Connecting to the Ubuntu VM with XRDP

After that a good idea would be to install security updates and take a snapshot of the clean system for the situations where something went sideways, but that’s totally up to you.

Now that we have our system ready, we can set up .NET Core environment.

Setting up .Net Core SDK

Awesome, let’s open our terminal by pressing Alt+F2, typing gnome-terminal and hitting Enter.

To install .NET Core SDK you can follow the official installation instructions, or simply paste these commands in your Ubuntu command line.

wget -q
sudo dpkg -i packages-microsoft-prod.deb
sudo apt-get install apt-transport-https
sudo apt-get update
sudo apt-get install dotnet-sdk-2.1

To check that everything went well run this command:

dotnet --info

This command should output .NET SDK version and some other information about the system.

At the moment of writing this article, I have:

.NET Core SDK (reflecting any global.json):
Version: 2.1.503

Installing Visual Studio Code

Probably the simplest way to install VSCode is to download and install the .deb package, either through the software center, or through the command line.

Downloading VS Code for Linux
Downloading VS Code for Linux

Installing the .deb package will automatically install the apt repository and signing key to enable auto-update.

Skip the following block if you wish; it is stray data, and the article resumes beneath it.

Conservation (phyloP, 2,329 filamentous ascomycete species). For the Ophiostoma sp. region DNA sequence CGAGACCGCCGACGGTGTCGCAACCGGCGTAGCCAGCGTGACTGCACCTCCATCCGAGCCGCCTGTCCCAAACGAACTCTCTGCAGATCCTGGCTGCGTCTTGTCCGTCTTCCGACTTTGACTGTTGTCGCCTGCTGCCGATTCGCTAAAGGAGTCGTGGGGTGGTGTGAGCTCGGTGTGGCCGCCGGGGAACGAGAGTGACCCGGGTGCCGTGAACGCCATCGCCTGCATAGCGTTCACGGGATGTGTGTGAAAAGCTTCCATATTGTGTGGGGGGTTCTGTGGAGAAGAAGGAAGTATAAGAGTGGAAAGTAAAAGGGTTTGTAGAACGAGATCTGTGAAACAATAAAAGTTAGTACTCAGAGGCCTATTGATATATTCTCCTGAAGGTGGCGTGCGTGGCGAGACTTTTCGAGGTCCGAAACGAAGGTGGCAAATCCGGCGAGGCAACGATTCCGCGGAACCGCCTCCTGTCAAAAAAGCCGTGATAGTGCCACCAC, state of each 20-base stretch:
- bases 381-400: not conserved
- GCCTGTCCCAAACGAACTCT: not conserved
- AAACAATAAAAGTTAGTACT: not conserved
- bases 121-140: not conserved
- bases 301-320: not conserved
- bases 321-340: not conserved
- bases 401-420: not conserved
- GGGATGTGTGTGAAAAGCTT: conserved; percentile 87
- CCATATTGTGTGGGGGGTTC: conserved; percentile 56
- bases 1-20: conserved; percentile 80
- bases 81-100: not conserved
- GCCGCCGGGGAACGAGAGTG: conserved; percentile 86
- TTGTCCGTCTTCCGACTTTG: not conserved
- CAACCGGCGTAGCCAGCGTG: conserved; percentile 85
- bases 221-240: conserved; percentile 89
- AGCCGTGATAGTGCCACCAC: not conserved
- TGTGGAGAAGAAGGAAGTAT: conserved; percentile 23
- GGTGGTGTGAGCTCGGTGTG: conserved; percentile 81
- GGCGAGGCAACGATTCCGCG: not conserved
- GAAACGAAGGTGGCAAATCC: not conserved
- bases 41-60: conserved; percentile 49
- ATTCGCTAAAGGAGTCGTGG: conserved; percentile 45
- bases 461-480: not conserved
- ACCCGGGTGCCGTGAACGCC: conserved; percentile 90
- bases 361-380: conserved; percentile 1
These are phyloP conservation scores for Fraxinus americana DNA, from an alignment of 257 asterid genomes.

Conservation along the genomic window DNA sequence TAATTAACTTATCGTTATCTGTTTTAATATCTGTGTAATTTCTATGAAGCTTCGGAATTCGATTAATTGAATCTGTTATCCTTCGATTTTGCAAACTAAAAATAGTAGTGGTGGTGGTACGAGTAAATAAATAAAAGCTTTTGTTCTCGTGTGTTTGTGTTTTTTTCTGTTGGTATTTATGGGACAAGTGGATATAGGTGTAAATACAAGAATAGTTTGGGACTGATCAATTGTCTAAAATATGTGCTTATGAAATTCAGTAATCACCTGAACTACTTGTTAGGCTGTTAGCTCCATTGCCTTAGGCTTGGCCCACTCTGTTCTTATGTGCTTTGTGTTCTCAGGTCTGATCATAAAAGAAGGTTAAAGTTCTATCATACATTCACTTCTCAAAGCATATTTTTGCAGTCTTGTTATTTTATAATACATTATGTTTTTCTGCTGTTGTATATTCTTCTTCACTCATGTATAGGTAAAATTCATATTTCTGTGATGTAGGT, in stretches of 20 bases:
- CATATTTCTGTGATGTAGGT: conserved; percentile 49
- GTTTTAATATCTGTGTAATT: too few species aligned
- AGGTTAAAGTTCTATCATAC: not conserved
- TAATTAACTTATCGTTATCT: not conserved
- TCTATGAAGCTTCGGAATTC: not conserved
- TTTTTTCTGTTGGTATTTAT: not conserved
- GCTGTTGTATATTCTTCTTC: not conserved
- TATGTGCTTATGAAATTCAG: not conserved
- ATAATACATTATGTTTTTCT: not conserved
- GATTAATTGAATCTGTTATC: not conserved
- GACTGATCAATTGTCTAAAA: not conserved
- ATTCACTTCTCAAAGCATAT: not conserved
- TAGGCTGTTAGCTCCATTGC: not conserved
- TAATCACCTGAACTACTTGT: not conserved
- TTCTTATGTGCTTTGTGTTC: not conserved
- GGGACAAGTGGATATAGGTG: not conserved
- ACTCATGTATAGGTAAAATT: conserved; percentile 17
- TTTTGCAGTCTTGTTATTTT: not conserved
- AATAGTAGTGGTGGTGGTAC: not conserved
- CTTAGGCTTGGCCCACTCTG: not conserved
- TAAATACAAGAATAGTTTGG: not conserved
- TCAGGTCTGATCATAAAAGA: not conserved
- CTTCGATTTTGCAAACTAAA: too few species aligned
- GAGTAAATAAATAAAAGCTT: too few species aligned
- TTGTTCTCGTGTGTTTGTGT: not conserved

Visual Studio Code installation with software center
Visual Studio Code installation with software center

After successful installation you can check the current version of the program by typing in the terminal:

code --version

At the moment of writing this article, I have this version:


If you want to be able to quickly open VSCode, add the shortcut to the system favorites menu via context menu.

VS Code Extensions

Now it’s time to install some useful extensions to make working with VSCode much more productive.

Launch the program and go to the extensions menu.

TipWe can run Visual Studio Code in the current directory just by typing code . in the terminal.
Installing VS Code extensions for C#
Installing VS Code extensions for C#

Here’s a couple of extensions that you may want to install:

Creating the GIF to WebM Converter Project

Now we are ready to create a simple project. In one of my previous articles we were building a cat app, which was a relly fun project. This one is going to be rather useful and will help us save megabytes of traffic on the web. We’re going to build a GIF to WebM converter.

As you probably know, the GIF format is a great and handy way to quickly capture a simple animation and share it on the web. But animated GIFs are quite heavy in size. Unless you have some sort of ultra-sonic-optic-fiber internet channel, chances are that you will have to wait for things to load.